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Hugh Gaine’s Facts and Criticisms

From Diary of the American Revolution, Vol I. Compiled by Frank Moore and published in 1859.

The late proclamation, issued by Sir William Howe, we hear, has been read to the several corps in the rebel army, by their respective leaders, who strove to show them that the design of it was to lead them to bondage and destruction, to alienate them from their allegiance to Messieurs John Hancock, Samuel Adams, and the other members of the Congress, and to bring them out of their present state of happiness and freedom. Many and wonderful were the speeches made upon this occasion, all founded upon an evident fear lest their poor deluded followers should see and think for themselves. Their fear seems to have been just; for many, in following their own senses, have quitted the desperate and wicked cause they have been engaged in, and have brought in (some of them at least) two or three muskets apiece, for which they have been -handsomely paid in silver dollars. 1 Some whole companies have come in, and particularly from the northward. A party of them who came up a few days since from Amboy, in order to join the royal provincials, were astonished to see any ships in New York harbor, as it had been industriously reported among the rebels that they were all sailed for England, and that the troops were to quit the colonies as soon as fresh ships could arrive to carry them home. A very few weeks will convict these impostors of their numberless falsehoods.

Several men-of-war, and above one hundred transports, are stationed in the North River. The East River is crowded with merchantmen, prize-vessels, and ships of all sorts.

A correspondent remarks, that whilst most of the other seaport towns and colonies groan under the dearness of provisions, and the common necessaries of life, New York is supplied, at very little more than the usual rate in this season of the year, with every species of food and all kinds of clothing and dry goods.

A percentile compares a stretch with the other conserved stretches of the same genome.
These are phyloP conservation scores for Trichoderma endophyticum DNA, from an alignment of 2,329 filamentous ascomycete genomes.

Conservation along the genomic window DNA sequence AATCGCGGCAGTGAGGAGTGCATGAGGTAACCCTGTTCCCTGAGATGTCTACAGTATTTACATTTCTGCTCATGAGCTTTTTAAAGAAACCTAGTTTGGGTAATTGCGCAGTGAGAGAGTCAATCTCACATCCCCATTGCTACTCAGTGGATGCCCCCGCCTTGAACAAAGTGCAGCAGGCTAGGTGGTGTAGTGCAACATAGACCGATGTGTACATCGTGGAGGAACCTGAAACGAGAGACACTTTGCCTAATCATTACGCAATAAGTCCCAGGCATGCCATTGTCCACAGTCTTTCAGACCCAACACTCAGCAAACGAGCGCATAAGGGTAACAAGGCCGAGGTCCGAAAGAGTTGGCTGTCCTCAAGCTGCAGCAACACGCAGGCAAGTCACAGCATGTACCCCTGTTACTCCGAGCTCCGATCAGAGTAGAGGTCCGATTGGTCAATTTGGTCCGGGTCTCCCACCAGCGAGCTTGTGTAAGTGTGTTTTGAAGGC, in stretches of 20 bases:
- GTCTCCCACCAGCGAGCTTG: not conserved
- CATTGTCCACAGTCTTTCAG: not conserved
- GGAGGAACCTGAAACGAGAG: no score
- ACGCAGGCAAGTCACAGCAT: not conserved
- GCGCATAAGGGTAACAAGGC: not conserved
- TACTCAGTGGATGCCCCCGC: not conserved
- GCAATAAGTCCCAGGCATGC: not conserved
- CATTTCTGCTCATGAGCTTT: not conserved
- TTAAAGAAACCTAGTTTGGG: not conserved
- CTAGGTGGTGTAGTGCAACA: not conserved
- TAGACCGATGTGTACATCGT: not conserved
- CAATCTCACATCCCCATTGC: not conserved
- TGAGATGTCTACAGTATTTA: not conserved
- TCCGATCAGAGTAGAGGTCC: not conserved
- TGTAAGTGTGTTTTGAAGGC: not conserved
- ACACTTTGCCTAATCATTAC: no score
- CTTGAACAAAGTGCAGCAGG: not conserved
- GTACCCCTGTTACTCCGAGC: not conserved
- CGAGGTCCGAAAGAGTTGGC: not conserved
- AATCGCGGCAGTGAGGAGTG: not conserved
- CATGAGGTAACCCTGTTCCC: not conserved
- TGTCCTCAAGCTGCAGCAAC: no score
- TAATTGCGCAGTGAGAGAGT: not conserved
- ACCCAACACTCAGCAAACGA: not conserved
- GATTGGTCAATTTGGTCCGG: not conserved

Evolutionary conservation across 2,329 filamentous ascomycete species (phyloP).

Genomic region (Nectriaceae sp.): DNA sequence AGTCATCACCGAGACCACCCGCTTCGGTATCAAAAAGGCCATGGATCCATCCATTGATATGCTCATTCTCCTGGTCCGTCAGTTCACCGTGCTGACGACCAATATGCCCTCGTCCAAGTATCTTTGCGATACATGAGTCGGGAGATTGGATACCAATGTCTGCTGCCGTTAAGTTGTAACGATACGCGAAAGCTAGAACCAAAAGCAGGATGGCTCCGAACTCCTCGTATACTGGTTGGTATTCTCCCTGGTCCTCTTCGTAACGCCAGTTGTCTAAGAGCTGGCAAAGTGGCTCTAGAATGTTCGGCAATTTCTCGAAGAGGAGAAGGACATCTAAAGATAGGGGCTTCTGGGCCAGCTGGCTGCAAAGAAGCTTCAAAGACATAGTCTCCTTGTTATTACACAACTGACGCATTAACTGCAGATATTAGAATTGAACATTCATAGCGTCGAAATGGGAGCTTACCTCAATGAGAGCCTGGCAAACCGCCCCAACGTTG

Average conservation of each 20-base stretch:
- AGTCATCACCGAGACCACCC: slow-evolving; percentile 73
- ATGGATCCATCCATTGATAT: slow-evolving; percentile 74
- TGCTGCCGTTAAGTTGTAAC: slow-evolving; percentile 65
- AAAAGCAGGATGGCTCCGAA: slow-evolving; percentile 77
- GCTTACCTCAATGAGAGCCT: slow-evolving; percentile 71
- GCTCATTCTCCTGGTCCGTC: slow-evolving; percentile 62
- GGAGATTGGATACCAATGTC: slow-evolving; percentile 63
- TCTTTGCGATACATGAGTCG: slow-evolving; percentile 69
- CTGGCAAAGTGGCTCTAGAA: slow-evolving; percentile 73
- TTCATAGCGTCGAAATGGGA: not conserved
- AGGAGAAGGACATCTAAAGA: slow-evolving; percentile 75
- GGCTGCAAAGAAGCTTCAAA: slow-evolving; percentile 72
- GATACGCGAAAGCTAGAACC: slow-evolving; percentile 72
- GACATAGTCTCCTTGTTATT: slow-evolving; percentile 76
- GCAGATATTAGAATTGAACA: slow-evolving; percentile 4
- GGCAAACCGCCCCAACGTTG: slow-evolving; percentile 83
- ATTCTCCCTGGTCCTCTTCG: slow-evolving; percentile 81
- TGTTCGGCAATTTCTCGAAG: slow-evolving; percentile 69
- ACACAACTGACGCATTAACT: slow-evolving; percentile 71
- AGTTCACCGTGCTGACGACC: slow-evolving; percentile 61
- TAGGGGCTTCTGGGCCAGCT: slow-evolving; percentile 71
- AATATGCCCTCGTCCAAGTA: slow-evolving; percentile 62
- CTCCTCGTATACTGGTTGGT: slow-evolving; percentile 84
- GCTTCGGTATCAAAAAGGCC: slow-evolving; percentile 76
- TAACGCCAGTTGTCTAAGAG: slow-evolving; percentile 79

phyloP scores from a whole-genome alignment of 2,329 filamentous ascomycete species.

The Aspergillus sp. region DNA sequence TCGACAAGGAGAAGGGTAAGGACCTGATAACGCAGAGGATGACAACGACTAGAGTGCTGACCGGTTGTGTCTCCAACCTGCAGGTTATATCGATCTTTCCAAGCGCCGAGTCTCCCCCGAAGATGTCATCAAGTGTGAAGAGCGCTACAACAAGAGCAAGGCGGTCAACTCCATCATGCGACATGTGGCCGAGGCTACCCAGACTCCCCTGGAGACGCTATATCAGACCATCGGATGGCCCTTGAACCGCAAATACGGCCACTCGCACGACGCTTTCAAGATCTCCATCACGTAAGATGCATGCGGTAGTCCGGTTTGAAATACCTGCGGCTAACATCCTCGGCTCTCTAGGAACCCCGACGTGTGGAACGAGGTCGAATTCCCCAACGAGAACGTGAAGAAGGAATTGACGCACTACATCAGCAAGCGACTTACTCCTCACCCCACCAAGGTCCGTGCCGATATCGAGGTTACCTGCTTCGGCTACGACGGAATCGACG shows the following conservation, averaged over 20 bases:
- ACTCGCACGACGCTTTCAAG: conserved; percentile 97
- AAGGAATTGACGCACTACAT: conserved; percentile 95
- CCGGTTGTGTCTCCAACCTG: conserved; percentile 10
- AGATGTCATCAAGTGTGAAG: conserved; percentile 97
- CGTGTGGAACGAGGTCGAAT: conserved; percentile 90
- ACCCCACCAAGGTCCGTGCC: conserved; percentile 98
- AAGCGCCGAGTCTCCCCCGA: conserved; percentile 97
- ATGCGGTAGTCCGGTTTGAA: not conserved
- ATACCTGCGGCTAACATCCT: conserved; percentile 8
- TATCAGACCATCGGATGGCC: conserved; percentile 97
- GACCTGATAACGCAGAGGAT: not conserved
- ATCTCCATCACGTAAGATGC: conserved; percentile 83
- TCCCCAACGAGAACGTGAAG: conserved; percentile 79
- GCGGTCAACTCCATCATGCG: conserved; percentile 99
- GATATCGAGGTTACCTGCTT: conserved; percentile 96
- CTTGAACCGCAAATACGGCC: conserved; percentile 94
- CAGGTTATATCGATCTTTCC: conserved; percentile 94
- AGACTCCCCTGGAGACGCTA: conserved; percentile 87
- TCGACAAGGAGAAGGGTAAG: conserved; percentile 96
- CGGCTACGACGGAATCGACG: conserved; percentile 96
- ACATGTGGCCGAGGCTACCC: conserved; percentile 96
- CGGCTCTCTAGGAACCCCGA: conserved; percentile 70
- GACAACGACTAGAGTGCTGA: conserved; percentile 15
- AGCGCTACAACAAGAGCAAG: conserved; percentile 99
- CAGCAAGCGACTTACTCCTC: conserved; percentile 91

The Philadelphia newspapers are stuffed with continual false accounts of skirmishes and other exploits of their ragamuffins in the Jerseys, in which they always obtain most wonderful and “never-to-be-heard-of-victories.” The following may serve for a specimen, taken from the Pennsylvania Journal of the second of April. In a skirmish, which is stated to have happened near Quibbletown on the twenty-fourth of March, they say the British “must have lost some men, as they were seen carrying them off in the time of action, which happened within half a mile of their breastworks. We had two rifles broke, but not a man hurt in this skirmish; an evident proof, that Providence shields the just and brave, (they mean themselves,) for we forced them from an advantageous wood, where they were posted behind trees and our people entirely exposed in an open field. The troops that were engaged with ours were British and not Hessian. Our whole party did not exceed one hundred and thirty, and the enemy not less than three hundred men.” What opinion must these people have of their followers, when they suppose them capable of believing such enormous falsehoods as these?

Some days ago, the daughter of Mr. Jonathan Kniffin, of Rye, in Connecticut, was murdered by a party of rebels near or upon Budd’s Neck. She was carrying some clothes to her father in company of two men who had the charge of a herd of cattle. They were fired upon by the rebels from behind a stone wall. The poor young woman received a ball in her head, of which she instantly died. The men escaped unhurt. They plundered her dead body of its clothes, cut one of her fingers almost off in order to take a ring, and left the corpse most indecently exposed in the highway. Such are the advocates of this cursed rebellion! Yet the officer (so called) who commanded the party, and who is said to be a colonel among the rebels, gloried in the exploit, and swore it was better to kill one woman than two men; adding, moreover, that he would put both man and woman to death, who should presume to cultivate their farms or their gardens in the neighborhood of Rye this spring.2


1 The Congress paper dollars are now used for papering rooms, lighting pipes, and other conveniences. –Carver.
2 Gaine’s Mercury, April 14.

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